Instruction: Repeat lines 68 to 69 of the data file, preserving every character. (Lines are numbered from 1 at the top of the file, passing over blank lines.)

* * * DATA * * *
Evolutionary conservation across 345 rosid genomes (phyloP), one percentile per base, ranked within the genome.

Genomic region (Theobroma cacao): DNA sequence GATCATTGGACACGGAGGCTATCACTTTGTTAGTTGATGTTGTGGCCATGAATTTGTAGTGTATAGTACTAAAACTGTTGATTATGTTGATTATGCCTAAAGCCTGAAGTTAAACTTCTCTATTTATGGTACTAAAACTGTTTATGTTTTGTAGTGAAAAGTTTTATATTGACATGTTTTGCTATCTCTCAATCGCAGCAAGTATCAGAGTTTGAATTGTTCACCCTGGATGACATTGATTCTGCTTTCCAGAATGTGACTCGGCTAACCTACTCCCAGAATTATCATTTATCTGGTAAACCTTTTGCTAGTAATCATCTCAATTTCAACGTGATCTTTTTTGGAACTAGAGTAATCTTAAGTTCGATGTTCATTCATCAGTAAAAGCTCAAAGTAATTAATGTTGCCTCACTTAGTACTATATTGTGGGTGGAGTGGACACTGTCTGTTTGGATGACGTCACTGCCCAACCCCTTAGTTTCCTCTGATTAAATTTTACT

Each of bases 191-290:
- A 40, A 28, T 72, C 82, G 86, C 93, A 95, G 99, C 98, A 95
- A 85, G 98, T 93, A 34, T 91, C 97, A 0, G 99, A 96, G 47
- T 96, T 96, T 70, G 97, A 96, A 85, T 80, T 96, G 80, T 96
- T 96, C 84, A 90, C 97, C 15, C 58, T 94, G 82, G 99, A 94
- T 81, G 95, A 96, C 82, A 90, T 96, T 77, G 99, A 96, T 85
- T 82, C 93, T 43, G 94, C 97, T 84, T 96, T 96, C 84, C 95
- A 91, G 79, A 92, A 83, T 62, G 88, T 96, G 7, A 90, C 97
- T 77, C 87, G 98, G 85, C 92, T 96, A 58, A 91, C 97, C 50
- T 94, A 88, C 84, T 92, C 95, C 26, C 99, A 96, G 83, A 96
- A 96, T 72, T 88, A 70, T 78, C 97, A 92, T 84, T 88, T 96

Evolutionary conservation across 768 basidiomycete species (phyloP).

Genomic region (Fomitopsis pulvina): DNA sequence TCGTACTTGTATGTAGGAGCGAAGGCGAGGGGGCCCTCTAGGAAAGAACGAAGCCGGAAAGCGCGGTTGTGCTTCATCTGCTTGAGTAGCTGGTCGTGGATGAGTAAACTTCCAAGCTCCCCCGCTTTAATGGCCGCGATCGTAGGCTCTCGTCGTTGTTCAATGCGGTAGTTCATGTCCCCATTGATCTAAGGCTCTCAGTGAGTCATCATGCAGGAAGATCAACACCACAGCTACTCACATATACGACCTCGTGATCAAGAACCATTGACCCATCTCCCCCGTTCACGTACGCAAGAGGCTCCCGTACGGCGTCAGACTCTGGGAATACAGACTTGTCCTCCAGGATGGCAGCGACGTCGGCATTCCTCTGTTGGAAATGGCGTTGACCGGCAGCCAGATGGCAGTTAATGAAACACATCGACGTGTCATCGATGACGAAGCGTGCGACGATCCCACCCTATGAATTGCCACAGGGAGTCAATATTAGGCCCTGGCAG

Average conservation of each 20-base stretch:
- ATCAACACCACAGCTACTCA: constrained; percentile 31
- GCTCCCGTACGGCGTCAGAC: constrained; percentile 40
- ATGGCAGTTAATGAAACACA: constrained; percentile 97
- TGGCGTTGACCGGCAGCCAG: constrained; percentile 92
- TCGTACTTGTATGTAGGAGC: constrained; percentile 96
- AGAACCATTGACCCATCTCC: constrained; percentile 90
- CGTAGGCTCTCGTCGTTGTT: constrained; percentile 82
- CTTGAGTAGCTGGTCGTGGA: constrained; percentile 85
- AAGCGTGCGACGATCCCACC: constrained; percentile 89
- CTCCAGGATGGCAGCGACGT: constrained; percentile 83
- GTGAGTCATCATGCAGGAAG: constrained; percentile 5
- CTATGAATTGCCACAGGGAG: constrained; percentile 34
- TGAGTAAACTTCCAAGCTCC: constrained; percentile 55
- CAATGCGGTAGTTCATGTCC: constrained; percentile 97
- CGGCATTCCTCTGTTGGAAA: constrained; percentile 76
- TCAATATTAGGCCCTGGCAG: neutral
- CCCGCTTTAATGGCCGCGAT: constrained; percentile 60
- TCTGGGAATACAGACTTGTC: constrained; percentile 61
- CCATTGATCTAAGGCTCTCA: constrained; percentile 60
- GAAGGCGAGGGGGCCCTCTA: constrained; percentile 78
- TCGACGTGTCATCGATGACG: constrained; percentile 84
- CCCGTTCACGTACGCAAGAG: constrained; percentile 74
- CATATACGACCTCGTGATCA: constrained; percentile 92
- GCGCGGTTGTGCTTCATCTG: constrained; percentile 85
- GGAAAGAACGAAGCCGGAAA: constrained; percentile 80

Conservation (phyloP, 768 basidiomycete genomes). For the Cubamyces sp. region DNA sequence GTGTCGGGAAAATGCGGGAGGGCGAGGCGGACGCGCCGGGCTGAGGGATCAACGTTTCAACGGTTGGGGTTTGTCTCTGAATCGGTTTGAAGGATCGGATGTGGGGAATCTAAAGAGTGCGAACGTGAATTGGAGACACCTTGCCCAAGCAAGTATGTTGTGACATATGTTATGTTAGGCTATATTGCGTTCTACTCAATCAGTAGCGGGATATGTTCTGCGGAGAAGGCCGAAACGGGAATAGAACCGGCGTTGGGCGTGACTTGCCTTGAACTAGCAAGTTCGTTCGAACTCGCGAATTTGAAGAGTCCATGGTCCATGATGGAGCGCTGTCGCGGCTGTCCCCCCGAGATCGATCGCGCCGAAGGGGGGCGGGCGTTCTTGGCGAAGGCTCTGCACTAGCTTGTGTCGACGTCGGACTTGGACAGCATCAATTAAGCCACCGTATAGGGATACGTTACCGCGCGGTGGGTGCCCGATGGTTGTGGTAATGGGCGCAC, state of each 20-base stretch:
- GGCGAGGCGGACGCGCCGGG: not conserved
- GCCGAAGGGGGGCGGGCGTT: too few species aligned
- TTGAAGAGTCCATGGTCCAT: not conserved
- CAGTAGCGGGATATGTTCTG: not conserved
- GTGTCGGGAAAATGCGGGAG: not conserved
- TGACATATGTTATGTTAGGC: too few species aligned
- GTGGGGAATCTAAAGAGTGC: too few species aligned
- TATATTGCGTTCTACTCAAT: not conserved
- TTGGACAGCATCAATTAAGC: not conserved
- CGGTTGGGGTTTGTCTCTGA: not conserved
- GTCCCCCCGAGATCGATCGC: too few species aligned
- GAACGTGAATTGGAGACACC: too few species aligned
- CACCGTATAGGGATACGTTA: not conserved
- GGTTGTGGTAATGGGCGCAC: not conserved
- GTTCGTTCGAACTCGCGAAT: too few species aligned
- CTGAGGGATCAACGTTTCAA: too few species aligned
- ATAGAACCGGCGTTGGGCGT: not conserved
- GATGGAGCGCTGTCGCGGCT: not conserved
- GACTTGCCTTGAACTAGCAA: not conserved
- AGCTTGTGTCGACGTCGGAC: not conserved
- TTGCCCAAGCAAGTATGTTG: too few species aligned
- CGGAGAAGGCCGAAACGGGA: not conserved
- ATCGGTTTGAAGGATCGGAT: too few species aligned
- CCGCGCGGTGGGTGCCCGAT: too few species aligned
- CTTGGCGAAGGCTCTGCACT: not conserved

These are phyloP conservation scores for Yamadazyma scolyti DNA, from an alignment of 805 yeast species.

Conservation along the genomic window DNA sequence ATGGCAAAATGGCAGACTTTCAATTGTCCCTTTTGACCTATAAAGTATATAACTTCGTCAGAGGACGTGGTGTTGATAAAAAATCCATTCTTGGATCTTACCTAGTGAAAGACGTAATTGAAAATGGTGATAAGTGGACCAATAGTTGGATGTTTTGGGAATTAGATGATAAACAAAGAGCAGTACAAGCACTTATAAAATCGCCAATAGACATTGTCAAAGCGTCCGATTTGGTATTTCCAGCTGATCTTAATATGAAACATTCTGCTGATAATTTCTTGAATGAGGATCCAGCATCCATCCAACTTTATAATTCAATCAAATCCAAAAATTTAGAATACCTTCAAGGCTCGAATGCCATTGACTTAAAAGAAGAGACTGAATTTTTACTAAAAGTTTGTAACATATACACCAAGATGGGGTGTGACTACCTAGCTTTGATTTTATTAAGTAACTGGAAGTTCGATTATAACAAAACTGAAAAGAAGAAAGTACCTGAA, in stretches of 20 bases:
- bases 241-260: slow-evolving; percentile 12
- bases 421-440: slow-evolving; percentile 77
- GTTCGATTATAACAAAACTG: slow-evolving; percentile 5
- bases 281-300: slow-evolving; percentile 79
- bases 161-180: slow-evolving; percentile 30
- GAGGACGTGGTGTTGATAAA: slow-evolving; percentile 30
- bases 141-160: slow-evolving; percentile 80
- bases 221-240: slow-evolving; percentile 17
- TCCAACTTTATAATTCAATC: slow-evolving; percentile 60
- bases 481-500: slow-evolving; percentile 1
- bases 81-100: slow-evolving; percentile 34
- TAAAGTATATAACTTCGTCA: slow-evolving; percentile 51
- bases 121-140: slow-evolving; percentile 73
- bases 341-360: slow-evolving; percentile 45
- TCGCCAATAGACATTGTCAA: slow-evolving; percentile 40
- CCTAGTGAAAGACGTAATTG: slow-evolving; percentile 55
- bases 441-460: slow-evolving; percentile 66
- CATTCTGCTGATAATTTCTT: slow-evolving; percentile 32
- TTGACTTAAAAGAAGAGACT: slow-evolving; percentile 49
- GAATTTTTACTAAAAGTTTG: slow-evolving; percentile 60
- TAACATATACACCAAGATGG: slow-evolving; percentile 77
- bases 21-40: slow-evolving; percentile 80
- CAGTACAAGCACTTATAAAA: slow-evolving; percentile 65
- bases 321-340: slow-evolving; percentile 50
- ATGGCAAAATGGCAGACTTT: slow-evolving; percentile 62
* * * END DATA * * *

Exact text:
These are phyloP conservation scores for Yamadazyma scolyti DNA, from an alignment of 805 yeast species.

Conservation along the genomic window DNA sequence ATGGCAAAATGGCAGACTTTCAATTGTCCCTTTTGACCTATAAAGTATATAACTTCGTCAGAGGACGTGGTGTTGATAAAAAATCCATTCTTGGATCTTACCTAGTGAAAGACGTAATTGAAAATGGTGATAAGTGGACCAATAGTTGGATGTTTTGGGAATTAGATGATAAACAAAGAGCAGTACAAGCACTTATAAAATCGCCAATAGACATTGTCAAAGCGTCCGATTTGGTATTTCCAGCTGATCTTAATATGAAACATTCTGCTGATAATTTCTTGAATGAGGATCCAGCATCCATCCAACTTTATAATTCAATCAAATCCAAAAATTTAGAATACCTTCAAGGCTCGAATGCCATTGACTTAAAAGAAGAGACTGAATTTTTACTAAAAGTTTGTAACATATACACCAAGATGGGGTGTGACTACCTAGCTTTGATTTTATTAAGTAACTGGAAGTTCGATTATAACAAAACTGAAAAGAAGAAAGTACCTGAA, in stretches of 20 bases: